Get ready to learn the sport of “da-fi” in this exciting action packed film that is best described as a martial arts version of YOU GOT SERVED (2005).
A group of hip hop dancers work in children’s parties to get some money for various reasons. They are Mike (Jonathan Phan), Ben (Angel Catindig), Richie (Richie Greenfield), and Jay (Ricky Cole). When Mike learns of his father Sam (Howard Fong) needing surgery, he is nearly robbed by two thugs. Using his dancing skills, he fights them off, attracting the attention of Sam’s old friend Jimmy (John Kreng).
Jimmy introduces Mike to the world of “da-fi”, the art of dance fighting. Jimmy describes da-fi as a dance battle with real contact fighting. When Mike gets lucky in his first da-fi bout, he recruits his friends and good friend Rachel (Allison Dahlstrom) to join them. With Jimmy as their trainer, the team begins to persevere in the latest da-fi tournament. This comes when Mike learns that his father will need a quadruple bypass that will cost $85,000. When Jimmy informs the team that they will each win $100,000 if they win the tournament, they prepare for the battle of a lifetime, one that may change the lives of the five friends forever.
The art of the “dance battle” has been used since the 1980’s with amazing choreography in films like BREAKIN’ 2: ELECTRIC BOOGALOO (1984) and BEAT STREET (1984). However, in the more recent battles, the dance battle has taken a surge thanks to films like YOU GOT SERVED (2005) and STOMP THE YARD (2008). Writer-director Frank Lin came up with the great idea to take the dance battle and mix it up as a martial arts-themed film and the formula truly works here.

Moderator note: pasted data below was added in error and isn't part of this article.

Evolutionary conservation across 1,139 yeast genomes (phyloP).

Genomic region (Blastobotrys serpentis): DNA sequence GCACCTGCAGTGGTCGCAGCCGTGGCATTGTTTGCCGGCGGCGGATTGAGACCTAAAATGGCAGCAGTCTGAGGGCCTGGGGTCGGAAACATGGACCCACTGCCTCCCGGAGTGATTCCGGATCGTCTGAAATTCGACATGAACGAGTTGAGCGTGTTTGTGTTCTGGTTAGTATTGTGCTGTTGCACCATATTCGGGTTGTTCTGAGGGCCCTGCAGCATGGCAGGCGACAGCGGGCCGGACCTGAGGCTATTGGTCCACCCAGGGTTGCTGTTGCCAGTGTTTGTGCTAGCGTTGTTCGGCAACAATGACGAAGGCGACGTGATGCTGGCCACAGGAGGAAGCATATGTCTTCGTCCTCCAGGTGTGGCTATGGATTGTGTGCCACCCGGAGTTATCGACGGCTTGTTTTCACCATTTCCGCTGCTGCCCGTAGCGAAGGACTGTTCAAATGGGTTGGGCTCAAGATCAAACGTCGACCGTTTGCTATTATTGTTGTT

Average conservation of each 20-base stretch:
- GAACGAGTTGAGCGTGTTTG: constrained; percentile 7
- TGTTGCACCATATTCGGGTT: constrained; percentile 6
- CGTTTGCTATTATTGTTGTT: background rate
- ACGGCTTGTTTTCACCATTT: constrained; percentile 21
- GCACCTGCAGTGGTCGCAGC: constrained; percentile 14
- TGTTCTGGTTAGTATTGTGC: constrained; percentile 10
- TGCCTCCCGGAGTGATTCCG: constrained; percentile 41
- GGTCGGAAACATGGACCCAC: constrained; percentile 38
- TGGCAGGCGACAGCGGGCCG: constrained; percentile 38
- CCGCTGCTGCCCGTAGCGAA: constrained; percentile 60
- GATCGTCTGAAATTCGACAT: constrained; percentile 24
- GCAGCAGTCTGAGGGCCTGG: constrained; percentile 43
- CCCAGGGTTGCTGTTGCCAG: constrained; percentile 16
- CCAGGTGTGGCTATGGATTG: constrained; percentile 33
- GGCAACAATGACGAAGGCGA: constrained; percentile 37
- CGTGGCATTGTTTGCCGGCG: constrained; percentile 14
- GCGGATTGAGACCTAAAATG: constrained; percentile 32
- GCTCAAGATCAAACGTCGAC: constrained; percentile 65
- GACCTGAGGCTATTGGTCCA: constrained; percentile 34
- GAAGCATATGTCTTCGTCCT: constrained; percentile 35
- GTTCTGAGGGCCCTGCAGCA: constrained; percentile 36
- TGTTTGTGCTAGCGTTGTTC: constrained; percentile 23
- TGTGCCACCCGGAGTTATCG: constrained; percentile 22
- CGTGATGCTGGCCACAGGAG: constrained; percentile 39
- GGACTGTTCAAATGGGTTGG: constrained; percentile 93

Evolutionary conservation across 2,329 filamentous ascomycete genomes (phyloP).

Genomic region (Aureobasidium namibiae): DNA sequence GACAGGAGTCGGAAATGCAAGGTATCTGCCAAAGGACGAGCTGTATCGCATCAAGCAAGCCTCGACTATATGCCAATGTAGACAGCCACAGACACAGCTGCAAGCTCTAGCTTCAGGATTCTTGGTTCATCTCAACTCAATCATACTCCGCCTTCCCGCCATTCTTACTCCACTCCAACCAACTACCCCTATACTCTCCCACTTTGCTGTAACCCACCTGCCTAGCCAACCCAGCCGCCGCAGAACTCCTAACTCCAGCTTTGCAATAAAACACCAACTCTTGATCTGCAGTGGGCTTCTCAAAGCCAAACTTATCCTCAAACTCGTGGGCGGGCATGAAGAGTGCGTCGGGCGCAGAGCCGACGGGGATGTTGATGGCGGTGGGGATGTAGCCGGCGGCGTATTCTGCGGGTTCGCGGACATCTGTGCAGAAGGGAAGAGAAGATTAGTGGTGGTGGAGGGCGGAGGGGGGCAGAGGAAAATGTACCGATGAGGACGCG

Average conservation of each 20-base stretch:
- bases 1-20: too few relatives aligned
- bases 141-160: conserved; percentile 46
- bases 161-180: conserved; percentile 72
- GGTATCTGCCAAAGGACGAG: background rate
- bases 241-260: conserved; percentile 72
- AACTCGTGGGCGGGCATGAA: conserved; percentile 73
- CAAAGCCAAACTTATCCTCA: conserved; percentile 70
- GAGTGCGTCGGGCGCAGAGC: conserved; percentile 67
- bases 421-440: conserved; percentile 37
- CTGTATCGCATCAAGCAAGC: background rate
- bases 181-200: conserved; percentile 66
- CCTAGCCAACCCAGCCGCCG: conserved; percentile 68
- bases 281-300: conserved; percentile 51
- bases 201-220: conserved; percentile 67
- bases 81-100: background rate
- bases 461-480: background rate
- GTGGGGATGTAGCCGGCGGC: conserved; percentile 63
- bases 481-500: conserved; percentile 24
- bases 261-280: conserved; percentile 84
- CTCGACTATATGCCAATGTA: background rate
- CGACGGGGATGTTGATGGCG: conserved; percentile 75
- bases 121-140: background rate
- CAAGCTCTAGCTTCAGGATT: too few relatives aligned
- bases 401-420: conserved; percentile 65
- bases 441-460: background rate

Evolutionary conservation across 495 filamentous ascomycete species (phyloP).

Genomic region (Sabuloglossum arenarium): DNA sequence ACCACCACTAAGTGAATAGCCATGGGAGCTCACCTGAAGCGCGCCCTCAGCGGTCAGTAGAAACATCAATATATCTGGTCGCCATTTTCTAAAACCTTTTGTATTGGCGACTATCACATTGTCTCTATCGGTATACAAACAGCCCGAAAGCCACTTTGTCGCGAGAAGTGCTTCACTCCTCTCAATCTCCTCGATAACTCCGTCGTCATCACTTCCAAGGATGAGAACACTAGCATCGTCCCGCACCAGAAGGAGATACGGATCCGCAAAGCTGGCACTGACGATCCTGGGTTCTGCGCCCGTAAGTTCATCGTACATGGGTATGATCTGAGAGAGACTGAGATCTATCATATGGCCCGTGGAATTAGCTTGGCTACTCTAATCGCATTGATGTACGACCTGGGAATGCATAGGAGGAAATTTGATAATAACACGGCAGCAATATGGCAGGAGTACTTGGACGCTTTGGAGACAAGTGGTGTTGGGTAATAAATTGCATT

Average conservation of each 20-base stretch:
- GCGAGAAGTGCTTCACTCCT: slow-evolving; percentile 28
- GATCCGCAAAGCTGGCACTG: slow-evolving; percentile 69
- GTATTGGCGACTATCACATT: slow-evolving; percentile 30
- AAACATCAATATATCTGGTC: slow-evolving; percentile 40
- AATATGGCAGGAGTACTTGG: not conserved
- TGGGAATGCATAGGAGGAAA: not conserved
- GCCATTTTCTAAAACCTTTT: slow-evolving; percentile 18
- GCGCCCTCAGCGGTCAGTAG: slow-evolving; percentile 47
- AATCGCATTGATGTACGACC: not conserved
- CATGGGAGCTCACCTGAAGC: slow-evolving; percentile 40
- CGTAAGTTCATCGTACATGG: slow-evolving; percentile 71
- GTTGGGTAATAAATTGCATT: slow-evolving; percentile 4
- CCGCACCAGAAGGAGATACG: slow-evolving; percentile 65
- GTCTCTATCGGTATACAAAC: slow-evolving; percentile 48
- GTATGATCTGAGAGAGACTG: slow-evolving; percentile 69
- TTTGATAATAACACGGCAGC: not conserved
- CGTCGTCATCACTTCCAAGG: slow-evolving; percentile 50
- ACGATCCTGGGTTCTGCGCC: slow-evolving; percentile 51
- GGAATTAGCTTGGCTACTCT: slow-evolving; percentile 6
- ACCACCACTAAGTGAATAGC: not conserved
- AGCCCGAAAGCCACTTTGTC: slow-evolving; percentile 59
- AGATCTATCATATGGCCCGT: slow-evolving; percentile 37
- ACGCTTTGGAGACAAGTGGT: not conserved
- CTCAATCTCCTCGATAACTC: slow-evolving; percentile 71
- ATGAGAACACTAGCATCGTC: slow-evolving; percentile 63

What is great in the film is the casting of the five friends of the film. Jonathan Phan, Allison Dahlstrom, Richie Greenfield, Angel Catindig, and Ricky Cole are great in their roles of the five protagonists, all of whom have their own issues yet they come together as if they are real friends on and off set. They even have some pretty great skills on the floor as they do some crazy flipping and kicking mixed in with some powerful punching all to the sound of hip-hop.
And who is the man responsible for choreographing the amazing da-fi sequences? John Kreng. Kreng, who wrote the best darned manual on fight choreography, not only serves as the choreographer here, but plays the heroic team’s mentor Jimmy, who doesn’t really have an agenda for his motives, but has a loyalty to his old friend Sam and thus, helps Sam’s son Mike and crew learn da-fi. All of the da-fi sequences are nicely shot and with a veteran like Kreng in the fray, it is clear to see why they truly are fun to watch.
In conclusion, BATTLE B-BOY may just be the most-underrated martial arts action film of 2012. A young cast who clearly have the chemistry mixed in with John Kreng as both mentor and fight choreographer makes this one to rent now, even possibly own. Plus, the outtakes over the end credits are quite hilarious.